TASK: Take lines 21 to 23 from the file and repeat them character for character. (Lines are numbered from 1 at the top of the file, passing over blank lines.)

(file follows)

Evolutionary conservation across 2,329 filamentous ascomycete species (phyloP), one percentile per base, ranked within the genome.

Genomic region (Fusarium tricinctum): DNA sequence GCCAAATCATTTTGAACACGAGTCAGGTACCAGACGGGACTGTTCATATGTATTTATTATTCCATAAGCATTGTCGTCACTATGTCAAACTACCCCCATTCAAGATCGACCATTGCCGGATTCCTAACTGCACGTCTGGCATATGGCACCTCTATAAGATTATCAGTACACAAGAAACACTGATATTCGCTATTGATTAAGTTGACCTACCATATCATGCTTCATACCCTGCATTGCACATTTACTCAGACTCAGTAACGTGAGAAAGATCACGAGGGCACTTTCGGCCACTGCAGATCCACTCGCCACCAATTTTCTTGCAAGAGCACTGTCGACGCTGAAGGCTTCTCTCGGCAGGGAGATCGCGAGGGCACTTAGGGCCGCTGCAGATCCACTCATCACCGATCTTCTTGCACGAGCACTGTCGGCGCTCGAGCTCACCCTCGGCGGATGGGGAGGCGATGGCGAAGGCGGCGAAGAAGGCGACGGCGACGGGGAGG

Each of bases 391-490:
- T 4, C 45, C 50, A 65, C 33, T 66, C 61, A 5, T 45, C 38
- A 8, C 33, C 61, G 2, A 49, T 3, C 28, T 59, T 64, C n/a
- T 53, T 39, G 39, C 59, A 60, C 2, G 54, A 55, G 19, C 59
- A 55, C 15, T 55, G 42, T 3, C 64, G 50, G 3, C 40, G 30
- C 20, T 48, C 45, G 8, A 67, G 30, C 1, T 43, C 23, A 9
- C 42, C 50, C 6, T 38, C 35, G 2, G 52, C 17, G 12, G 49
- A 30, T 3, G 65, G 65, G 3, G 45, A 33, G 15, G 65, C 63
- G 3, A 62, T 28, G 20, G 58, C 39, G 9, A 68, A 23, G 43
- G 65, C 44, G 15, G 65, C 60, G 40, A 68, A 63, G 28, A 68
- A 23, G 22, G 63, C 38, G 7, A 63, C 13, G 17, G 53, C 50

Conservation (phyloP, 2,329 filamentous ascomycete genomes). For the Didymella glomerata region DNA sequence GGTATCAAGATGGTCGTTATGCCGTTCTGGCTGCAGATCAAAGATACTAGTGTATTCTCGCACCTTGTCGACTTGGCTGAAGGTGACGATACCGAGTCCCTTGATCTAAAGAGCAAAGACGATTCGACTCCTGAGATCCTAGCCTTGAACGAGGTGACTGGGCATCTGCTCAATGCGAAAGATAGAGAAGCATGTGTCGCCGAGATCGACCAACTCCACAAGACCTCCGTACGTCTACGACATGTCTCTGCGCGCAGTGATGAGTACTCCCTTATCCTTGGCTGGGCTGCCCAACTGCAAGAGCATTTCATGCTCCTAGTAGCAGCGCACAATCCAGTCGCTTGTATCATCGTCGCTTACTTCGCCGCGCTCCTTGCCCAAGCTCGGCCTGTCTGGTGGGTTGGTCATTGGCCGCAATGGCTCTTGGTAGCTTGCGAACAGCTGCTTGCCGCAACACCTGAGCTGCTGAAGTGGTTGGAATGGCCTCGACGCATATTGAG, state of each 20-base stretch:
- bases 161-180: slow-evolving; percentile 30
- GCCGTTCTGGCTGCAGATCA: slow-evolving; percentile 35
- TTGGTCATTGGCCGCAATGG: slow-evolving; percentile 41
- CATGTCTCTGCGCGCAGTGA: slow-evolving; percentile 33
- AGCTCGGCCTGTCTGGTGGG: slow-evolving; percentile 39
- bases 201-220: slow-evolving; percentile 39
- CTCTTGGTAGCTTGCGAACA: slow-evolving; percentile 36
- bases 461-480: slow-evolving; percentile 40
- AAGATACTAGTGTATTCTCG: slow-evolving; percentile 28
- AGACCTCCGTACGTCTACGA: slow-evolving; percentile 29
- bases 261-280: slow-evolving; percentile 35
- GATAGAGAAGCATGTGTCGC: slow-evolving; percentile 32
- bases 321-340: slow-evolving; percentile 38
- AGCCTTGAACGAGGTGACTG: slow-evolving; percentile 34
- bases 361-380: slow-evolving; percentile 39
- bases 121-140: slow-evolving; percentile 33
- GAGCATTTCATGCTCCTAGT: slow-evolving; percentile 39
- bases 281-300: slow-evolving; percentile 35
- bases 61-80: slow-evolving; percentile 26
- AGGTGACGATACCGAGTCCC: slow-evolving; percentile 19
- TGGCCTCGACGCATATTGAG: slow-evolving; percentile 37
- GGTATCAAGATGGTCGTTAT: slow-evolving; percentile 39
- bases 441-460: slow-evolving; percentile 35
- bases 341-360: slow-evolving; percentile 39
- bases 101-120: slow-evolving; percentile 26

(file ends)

- CTCTTGGTAGCTTGCGAACA: slow-evolving; percentile 36
- bases 461-480: slow-evolving; percentile 40
- AAGATACTAGTGTATTCTCG: slow-evolving; percentile 28